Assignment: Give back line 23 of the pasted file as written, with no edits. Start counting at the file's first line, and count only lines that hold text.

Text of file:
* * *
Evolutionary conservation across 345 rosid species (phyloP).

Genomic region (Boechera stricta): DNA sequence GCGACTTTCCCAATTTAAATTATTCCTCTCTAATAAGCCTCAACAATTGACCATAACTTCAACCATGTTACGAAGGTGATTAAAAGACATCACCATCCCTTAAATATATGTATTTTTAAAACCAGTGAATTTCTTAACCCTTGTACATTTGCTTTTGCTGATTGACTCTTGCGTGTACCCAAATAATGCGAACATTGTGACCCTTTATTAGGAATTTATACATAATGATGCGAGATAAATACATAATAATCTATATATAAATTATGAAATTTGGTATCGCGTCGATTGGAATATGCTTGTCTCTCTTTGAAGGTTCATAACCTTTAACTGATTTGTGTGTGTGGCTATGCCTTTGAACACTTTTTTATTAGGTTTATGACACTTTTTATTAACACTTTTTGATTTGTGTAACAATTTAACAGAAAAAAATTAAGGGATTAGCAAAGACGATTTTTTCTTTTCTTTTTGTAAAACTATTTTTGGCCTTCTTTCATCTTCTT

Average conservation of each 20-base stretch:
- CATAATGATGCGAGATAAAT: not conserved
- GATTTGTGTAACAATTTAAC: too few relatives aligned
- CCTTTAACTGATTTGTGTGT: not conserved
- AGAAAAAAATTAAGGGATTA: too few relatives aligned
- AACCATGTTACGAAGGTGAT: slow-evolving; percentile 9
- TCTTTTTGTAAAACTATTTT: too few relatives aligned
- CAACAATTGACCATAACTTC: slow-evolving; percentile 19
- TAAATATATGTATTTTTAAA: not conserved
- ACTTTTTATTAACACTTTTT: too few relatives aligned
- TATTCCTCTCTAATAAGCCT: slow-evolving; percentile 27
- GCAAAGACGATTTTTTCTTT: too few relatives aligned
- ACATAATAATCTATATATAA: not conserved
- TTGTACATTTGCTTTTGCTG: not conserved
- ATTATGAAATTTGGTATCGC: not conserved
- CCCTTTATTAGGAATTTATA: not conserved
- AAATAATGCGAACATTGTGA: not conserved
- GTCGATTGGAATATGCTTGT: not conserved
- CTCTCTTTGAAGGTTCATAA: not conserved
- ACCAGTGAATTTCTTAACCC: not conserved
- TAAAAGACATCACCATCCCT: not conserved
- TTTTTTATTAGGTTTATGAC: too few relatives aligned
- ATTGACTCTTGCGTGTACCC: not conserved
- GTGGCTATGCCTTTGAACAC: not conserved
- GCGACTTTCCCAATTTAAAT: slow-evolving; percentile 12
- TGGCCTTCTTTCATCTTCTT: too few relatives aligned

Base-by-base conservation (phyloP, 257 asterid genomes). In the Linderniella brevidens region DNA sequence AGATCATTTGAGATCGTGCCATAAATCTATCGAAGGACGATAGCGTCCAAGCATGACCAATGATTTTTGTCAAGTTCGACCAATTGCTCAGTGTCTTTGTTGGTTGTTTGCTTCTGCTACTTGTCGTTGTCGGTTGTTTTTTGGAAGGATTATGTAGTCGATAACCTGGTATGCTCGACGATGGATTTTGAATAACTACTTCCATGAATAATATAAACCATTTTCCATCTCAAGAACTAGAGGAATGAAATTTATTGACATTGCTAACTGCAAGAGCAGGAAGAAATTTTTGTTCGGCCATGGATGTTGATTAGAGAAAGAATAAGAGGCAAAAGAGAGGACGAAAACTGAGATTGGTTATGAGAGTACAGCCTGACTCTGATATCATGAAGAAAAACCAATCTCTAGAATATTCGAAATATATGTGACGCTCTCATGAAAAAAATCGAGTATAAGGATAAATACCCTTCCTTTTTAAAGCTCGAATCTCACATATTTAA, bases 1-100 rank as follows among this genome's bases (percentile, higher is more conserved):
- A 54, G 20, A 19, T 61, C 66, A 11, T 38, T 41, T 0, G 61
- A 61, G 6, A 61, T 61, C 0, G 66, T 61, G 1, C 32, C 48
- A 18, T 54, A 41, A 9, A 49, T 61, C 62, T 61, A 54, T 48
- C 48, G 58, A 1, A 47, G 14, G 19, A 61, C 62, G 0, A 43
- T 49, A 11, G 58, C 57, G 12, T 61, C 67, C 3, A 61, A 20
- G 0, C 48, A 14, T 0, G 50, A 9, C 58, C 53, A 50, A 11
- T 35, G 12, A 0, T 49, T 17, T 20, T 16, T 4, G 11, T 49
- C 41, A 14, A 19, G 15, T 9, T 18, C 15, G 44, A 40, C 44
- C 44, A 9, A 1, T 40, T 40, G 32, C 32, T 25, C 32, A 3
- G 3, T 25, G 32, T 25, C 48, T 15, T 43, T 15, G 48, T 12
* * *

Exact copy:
- TAAAAGACATCACCATCCCT: not conserved